Things started to go bad for her in Britain. The British strongly suspected Mata Hari of working for the Germans. Moreover, they were looking for a woman named Clara Benedix who was indubitably a German spy and bore something of a resemblance to Mata Hari. Deciding that "Clara Benedix," like "Mata Hari," was an alias for Margaretha Zelle, they entered the boat she was on as soon as it docked and arrested her.
The startled Mata Hari was taken to Scotland Yard for questioning. She insisted that she was not Clara Benedix and that a terrible mistake had been made.
Authorities in Britain wrote to France's Georges Ladoux, who told them to return her to Spain, so back to Spain a frustrated and angered Mata Hari went. As Howe writes about her situation, "She was without instructions, needing money, and unable to get to Holland and Belgium and von Bissing."
It was December of 1916. According to some accounts, those that believe she was a German agent to begin with, she saw her controller from that country, Lieutenant Wilhelm Canaris, while she was in Madrid. Other writers believe the two never met.
She indisputably met and had a romance with German Major Arnold Kalle. During their time together, she attempted to extract information from him that would benefit her French spymasters and, she hoped, lead to a generous payoff for her. Kalle told her that he was "trying to arrange for a submarine to drop off some German and Turkish officers in the French zone of Morocco."
Mata Hari left his bed believing that she had picked up an important secret. The excited spy (she had just done her first spying according to many writers) wrote to Ladoux with the submarine news. In fact, it was something already well known to French counterespionage. A rightly suspicious Kalle had fed her a story he knew was stale and waited to see if she would relay it. For her part, Mata Hari pretended to give Kalle important knowledge about French secrets. Among other items, she told him that the French resented Britain's direction of the Allied war effort and that the Allies were planning to launch an offensive in the spring. All the confidential "news" she related was swirling through France as gossip or had been in French newspapers.
On their next romantic rendezvous, Mata Hari again tried to spy for the French. Kalle appeared to be on to her. Angrily he told her that he knew she had passed on the information about the submarine to the French. He knew this, he claimed, because the Germans had "the key to their radio cipher." This was unlikely. While he had previously given her stale information, he then fed the naïve and inexperienced spy false information.
It was time to go back to Paris, Mata Hari believed, to reap the reward the French would surely give her for her achievements in espionage. Once back there, she tried to see Ladoux, her superior, but he was reluctant to admit her. When he finally did, he refused to pay her, saying that her information was without value and that she would have to do much better to earn money from French intelligence. Mata Hari was down but not out. She thought she could see and seduce someone much higher up the German echelon than Kalle and make the fortune she needed to support herself and Vadim, her future husband.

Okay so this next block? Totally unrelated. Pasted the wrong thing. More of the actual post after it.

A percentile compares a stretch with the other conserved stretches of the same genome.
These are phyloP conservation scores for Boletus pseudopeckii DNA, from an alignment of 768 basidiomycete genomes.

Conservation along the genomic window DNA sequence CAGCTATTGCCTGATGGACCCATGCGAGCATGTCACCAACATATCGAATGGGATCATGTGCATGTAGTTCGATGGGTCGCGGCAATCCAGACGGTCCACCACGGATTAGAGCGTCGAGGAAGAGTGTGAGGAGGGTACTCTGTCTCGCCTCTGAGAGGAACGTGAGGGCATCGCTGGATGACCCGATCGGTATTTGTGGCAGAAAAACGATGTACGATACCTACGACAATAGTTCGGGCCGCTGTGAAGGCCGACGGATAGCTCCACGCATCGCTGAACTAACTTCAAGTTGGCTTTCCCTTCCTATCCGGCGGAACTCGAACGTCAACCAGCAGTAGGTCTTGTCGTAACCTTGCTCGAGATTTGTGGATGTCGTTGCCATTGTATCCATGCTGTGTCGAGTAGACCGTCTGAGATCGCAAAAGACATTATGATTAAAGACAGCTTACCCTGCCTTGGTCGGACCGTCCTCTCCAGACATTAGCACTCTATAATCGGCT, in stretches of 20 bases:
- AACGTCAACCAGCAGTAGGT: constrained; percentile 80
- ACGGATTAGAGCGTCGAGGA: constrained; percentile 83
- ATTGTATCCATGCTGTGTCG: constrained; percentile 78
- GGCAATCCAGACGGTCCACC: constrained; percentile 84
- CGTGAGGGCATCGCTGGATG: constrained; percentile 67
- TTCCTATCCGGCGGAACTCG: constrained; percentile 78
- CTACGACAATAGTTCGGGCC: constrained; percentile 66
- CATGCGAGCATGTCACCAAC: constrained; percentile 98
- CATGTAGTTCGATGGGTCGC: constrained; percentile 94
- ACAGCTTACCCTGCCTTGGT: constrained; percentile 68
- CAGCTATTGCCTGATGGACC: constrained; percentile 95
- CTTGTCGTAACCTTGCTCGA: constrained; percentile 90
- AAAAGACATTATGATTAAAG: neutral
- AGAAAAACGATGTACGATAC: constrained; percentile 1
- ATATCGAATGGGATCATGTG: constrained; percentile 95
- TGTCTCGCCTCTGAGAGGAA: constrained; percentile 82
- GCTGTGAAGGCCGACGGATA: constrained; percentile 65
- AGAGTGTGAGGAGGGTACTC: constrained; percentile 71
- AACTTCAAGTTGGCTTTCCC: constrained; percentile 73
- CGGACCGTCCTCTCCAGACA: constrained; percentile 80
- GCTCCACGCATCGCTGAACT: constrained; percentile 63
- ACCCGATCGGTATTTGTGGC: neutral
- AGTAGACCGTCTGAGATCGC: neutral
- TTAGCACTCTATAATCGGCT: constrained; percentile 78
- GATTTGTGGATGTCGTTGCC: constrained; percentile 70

She waited in vain for another assignment.
Ladoux and his colleagues were ruminating over coded messages sent from Kalle to his colleagues in Berlin and back again that French counterespionage had intercepted. One such message read as follows.
"H 21 informs us: Princess George of Greece, Marie Bonaparte, is using her 'intimate relations' with Briand [Aristide Briand, then prime minister of France] to get French support for her husband's access to the Greek throne.
She says Briand's enemies would welcome further defeats in the war to overthrow him.
Britain has political and military control of France. French are afraid to speak up. General offensive planned for next spring."
The French were unlikely to be upset by the content of the message since it was the stuff of common gossip and easy surmise. It was the fact that Mata Hari appeared to already possess a code name recognizable by the Germans that set off an alarm. On the surface, at least, it indicated that she had started work for Germany prior to agreeing to spy for France.
To understand the central issue of Mata Hari's guilt, it is necessary to be aware of a vital fact: the Germans were relaying information about her in a code that they knew the French had already broken. Thus, Germany intended that the French read these messages. Their motive may have been to lure France into killing on of its own agents or it may have been because she was truly a double agent operating for France after agreeing to spy for Germany and had been designated an expendable "fool-spy" by the Germans. In either case, it is safe to say that the Germans wanted her out of the way and wished the French to do the actual dirty work.
French intelligence was under a great deal of pressure to catch the spies in their midst. These communications made Mata Hari a temptingly easy mark.